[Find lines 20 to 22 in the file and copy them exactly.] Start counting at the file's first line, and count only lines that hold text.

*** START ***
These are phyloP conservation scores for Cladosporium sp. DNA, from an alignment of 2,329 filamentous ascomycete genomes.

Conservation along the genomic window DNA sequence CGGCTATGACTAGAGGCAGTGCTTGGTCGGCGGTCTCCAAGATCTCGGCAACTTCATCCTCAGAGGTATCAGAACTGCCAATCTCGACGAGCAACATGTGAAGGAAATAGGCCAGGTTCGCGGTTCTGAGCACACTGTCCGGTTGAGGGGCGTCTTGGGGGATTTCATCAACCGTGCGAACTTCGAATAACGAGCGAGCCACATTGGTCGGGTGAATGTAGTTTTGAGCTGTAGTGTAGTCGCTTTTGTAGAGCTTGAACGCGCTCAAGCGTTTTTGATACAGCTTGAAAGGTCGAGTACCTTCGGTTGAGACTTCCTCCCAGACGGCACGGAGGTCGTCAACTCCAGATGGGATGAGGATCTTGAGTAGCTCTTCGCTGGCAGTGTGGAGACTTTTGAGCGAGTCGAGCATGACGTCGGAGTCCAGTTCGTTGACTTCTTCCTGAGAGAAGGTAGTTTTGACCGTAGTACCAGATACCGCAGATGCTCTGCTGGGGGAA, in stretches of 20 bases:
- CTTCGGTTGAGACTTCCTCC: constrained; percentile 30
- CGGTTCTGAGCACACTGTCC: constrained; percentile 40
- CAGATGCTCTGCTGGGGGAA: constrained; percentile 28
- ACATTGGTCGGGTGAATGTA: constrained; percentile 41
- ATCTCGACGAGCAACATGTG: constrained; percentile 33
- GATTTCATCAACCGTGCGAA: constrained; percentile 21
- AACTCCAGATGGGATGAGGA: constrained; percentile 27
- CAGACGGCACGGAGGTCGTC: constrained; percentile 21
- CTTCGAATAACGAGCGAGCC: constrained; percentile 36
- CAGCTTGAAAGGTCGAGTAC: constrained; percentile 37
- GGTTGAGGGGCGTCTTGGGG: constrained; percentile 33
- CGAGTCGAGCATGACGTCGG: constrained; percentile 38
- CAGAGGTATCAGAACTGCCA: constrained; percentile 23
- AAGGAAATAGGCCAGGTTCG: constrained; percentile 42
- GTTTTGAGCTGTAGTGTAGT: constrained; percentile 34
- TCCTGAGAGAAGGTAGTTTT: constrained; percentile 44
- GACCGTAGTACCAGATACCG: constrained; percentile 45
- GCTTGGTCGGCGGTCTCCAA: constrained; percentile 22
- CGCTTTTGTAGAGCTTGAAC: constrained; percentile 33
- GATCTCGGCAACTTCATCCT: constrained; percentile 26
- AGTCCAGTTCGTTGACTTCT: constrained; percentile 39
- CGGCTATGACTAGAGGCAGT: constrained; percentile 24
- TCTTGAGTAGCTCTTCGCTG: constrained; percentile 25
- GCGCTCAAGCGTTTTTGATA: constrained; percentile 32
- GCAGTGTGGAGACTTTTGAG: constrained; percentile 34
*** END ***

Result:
- GCTTGGTCGGCGGTCTCCAA: constrained; percentile 22
- CGCTTTTGTAGAGCTTGAAC: constrained; percentile 33
- GATCTCGGCAACTTCATCCT: constrained; percentile 26